DESCRIPTION: If you like "lang kail" [see notes] cull the nettle early. Cull it low and soon, in June, before it blooms. Cull it by the wall, where the sun doesn't fall, at dawn. Cull it with an old toothless sickle and old leather-palmed gloves.
EARLIEST DATE: 1828 (Lyle-Crawfurd2)
KEYWORDS: food nonballad
FOUND IN: Britain(Scotland(Aber,Bord))
REFERENCES (6 citations):
GreigDuncan8 1656, "Cowe, Cowe" (1 text)
Lyle-Crawfurd2 143, "Cow the Nettle Airlie" (1 text)
ADDITIONAL: Robert Chambers, The Popular Rhymes of Scotland (Edinburgh, 1870 ("Digitized by Google")), p. 34, "Cou' the Nettle Early"
"Sketches in Natural History: The Nettle Order of Plants," William and Robert Chambers, editors, Chambers's Edinburgh Journal (London, 1844 ("Digitized by Google")), No. 28, July 13, 1844, p. 26, "Gin Ye Be For Long Kail" (1 text)
Robert Chambers, The Popular Rhymes of Scotland (Edinburgh, 1870 ("Digitized by Google")), p. 34, "The Wee Wifie" (1 text)
Robert Ford, Children's Rhymes, Children's Games, Children's Songs, Children's Stories (Paisley, 1904 (2nd edition, "Digitized by Google")), pp. 138-139, "Cowe the Nettle Early"
cf. "Jenny Nettles" (tune, per GreigDuncan8)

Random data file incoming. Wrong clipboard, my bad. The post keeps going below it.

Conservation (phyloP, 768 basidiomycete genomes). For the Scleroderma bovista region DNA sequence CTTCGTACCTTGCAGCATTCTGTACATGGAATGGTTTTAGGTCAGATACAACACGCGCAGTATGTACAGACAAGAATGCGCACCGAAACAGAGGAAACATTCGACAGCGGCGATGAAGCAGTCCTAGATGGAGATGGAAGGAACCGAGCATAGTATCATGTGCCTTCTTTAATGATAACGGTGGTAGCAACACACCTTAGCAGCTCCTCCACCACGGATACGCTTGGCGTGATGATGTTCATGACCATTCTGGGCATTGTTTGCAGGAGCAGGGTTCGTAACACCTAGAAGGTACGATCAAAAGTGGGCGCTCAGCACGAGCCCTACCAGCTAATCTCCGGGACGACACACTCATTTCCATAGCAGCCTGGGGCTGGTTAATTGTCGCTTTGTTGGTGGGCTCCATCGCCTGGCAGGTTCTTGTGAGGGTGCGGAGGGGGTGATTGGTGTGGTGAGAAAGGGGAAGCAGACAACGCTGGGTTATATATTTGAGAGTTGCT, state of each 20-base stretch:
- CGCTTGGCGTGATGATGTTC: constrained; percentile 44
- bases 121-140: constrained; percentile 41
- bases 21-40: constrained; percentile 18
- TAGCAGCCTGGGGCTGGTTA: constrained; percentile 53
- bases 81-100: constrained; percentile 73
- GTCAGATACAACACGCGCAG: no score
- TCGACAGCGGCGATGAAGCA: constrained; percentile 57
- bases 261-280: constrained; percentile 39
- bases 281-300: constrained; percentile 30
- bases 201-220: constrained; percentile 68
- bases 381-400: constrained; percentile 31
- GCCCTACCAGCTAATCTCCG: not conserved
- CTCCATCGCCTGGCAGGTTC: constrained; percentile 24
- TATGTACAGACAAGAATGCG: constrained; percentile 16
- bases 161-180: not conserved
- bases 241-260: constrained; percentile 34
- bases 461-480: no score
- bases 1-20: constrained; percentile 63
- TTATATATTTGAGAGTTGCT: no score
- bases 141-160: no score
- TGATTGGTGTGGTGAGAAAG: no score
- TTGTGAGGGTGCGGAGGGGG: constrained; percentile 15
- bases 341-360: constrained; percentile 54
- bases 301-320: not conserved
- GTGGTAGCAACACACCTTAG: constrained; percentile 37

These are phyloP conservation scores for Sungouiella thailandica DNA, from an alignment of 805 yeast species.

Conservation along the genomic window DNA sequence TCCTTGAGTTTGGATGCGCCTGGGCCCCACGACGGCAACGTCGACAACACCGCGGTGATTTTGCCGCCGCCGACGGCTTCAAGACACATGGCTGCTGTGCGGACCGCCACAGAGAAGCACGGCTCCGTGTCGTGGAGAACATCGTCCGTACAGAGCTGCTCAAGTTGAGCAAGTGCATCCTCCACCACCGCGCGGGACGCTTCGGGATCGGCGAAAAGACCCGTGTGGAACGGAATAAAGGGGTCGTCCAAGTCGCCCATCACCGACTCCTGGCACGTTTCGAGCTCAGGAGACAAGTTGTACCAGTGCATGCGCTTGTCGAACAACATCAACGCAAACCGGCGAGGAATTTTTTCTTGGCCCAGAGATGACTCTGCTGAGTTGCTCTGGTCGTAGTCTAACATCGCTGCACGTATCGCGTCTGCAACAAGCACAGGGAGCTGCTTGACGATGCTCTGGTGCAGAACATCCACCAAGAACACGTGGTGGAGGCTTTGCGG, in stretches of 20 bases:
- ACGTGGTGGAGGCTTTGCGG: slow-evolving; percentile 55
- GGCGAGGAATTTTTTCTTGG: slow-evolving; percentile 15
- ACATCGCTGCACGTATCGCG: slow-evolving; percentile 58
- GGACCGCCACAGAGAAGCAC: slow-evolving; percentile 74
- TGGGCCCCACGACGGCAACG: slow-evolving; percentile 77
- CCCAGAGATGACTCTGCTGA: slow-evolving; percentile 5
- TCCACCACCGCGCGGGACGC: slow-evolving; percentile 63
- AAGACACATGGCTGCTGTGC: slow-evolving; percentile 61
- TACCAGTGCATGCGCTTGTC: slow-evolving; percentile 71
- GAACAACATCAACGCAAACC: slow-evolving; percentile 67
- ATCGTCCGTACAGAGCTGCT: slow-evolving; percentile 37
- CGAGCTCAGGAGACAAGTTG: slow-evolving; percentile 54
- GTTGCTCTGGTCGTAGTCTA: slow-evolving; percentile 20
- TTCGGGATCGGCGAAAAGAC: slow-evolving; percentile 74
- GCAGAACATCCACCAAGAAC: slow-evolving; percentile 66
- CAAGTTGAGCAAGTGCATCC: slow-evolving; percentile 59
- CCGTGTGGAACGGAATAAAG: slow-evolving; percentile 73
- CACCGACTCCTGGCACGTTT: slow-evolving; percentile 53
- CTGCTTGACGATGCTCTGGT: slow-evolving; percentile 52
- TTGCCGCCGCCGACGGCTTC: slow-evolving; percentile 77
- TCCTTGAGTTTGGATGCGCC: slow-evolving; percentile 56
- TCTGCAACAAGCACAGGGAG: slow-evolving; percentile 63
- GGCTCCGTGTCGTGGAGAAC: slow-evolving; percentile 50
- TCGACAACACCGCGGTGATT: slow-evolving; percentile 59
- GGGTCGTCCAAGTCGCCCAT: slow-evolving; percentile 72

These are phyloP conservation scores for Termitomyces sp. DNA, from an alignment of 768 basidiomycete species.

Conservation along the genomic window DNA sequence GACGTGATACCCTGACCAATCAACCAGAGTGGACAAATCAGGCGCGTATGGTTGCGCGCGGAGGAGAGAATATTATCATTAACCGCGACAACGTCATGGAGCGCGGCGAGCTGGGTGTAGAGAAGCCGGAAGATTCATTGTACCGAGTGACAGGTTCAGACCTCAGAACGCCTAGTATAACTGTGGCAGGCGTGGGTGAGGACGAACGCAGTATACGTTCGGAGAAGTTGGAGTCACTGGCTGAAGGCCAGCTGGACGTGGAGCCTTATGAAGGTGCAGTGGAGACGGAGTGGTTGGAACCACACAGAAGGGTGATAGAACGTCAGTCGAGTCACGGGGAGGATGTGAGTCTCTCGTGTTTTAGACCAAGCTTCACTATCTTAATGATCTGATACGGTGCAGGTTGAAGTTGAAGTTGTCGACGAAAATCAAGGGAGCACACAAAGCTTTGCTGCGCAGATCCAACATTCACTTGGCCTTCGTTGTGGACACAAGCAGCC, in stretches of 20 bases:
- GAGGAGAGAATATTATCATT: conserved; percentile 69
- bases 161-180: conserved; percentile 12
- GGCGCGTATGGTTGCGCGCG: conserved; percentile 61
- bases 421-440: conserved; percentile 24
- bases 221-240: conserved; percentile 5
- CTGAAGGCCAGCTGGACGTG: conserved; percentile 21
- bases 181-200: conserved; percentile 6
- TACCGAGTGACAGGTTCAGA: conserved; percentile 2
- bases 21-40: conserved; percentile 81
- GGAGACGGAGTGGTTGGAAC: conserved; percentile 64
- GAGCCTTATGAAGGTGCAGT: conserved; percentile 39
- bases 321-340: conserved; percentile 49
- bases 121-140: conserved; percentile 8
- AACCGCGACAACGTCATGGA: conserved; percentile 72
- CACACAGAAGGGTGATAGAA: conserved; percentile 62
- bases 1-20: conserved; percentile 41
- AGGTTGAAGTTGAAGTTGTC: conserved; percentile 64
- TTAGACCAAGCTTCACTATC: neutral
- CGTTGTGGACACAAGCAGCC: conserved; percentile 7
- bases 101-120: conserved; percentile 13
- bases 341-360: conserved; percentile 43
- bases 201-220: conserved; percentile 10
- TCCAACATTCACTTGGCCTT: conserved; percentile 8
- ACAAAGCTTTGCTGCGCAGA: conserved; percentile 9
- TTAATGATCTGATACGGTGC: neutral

NOTES [175 words]: Chambers notes, "Broth is sometimes made from nettles by the Scottish poor." Since his note follows the line "Gin ye be for lang kail" -- that is cabbage boiled, strained, chopped and seasoned with butter -- I assume that that dish and the nettle broth go together. Ford says "Cowe the Nettle Early" is "another delectable song for children -- also of a subtly didactic character."
"An old Scotch rhyme says the Nettle must be pulled in June:
Ere it's in the blume
Pull it by the auld wa's,
Pull whar the sun n'er fa's,
Stoo it when the day daw's,
Pu' the nettle early."
(source: Mary Pamela Milne-Home, Stray Leaves from a Border Garden, (London, 1901 ("Digitized by Google")), p. 184). This rhyme is entirely distinct from "Cowe the Nettle Early."
Lyle-Crawfurd2 p. xli: "Crawfurd supplied songs and rhymes for Robert Chambers ... it appears that the versions of 143 'Cow the Nettle Airlie' and 144 'The Wee Wyfie' ...." Chambers 1870 notes these to be from "recitations in Fife and Ayrshire." Crawfurd's versions are from Ayrshire (p. xxxix). - BS
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